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Author: Syed Mahmoud Nawaz,

Special Correspondent, ‘MUSTAQBIL’, New Delhi

The 46th IFFI opened with the film ‘The Man Who Knew Infinity’, which is directed by Matthew Brown and is produced by Edward Pressman of the Pressman Films, Joe Thomas and others. The film which took almost ten years to make and had a budget of around 10 million dollars is based on a book by the same name written by Robert Kanigel on the life and times of Ramanujan. ‘My aunt presented me Robert’s book and I was fascinated by the depth with which Indian Mathematics Genius Ramanujan pursued his dream-his journey was so inspiring that I decided to make this film’ said Matthew Brown, the director. He added, ‘I found the personal relationships that Ramanujun had, to be amazing and I loved the idea that for the man, his mathematics was infused spirituality, at the same time I don’t mean to equate it with some far off mystic way that some westerners might perceive it to be’.

In spite of having no formal training Srinivasa Ramanujan proved to the world that he very well understood the nuances of the complexity of mathematics. He went on to become a Fellow of the Royal Society. Though he lived for only 32 years in this world, Ramanujan left an indelible mark on the world of mathematics. The genius compiled nearly 4000 identities and equations. He was invited to the University of Cambridge by Professor G.H. Hardy after he saw the samples of his theorems. Hardy became his mentor and was instrumental in bringing his brilliance to the fore and in revealing his genius to the world. This was not easy for Hardy as he had to really work hard in convincing others about Ramanujan and convincing Ramanujan about the importance of coherent proofs to go along with his mathematical results.  When asked what his greatest contribution to mathematics was, Hardy replied that it was the discovery of Ramanujan.

After staying in Cambridge, Ramanujan came back to India to be with his family but could only survive for around a year. Around 100 pages of notes from his last year made their way to England later and were added to the Ramanujan archives at the Wren Library at Trinity College, Cambridge. Today physicists and mathematicians are making use of them in their research on string theory, black holes and quantum gravity.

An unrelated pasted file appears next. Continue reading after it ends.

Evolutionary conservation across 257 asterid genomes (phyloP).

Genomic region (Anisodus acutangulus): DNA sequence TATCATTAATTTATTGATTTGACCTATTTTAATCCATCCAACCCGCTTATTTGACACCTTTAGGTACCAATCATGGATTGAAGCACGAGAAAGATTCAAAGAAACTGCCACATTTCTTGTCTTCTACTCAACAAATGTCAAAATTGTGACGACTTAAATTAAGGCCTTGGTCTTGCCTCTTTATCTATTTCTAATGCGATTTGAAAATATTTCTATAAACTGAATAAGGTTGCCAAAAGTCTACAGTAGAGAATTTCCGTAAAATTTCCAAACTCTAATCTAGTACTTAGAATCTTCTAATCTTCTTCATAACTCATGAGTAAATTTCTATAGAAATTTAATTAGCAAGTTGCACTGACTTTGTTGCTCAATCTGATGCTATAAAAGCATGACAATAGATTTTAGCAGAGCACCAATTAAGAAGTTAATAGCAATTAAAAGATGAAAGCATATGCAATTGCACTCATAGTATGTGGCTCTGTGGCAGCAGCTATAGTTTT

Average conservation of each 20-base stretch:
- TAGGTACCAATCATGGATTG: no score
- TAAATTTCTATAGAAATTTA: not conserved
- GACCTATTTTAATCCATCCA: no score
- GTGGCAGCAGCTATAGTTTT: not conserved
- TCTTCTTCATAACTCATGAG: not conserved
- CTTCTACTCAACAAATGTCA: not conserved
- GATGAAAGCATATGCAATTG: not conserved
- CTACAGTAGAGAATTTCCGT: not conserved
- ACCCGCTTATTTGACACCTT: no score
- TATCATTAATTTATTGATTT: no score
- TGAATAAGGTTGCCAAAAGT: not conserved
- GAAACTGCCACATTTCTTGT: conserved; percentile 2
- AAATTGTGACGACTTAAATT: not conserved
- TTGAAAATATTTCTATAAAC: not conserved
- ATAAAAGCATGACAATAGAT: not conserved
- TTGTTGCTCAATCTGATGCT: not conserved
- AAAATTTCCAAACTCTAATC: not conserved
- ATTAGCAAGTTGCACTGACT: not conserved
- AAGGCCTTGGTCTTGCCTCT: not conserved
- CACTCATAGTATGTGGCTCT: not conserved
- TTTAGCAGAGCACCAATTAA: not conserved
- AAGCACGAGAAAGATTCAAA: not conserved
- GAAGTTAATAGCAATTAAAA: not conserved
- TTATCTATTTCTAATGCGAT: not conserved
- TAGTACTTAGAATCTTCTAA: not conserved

Robert Kanigel once said, “The Man Who Knew Infinity is not only about mathematics; it’s about the powerful bond between Ramanujan and Hardy and how it shaped their lives”. The director of the film Matthew Brown who himself is a writer said that he had no reservations about Kanigel’s book. In fact he praised Kanigel for being very supportive to the film project. “Robert opened up all his research for me and we became instant friends” added Brown.

In the film the character of Ramanujan is played by the young and talented Dev Patel and that of his wife Janaki by the graceful Devika Bhise. The famous actor Jeremy Irons plays the role of Professor GH Hardy. Others in the cast include Kevin Mcnally, Arundhati Nag, Dhritman Chaterji, Shazad Latif, Anthony Calf, Roger Narayan, Jeremy Northman, Stephen Fry, Toby Jones and others.

Inputs from expert mathematicians also added authenticity to the whole project. Swati Bhise, a leading Bharatanatyam dancer, who is well acquainted with the Iyengar culture, also used all her talent in contributing creatively towards the making of the film apart from being one of its executive producers.

Films like ‘The Man Who Knew Infinity’ make us cherish our legacy and remember the contributions made by great people like Ramanujun who in spite of facing difficult times in their lives never allowed the environment to stop them from achieving great heights and from showing light to the world. The work of Srinivasa Ramanujun will always keep inspiring people all across the world.

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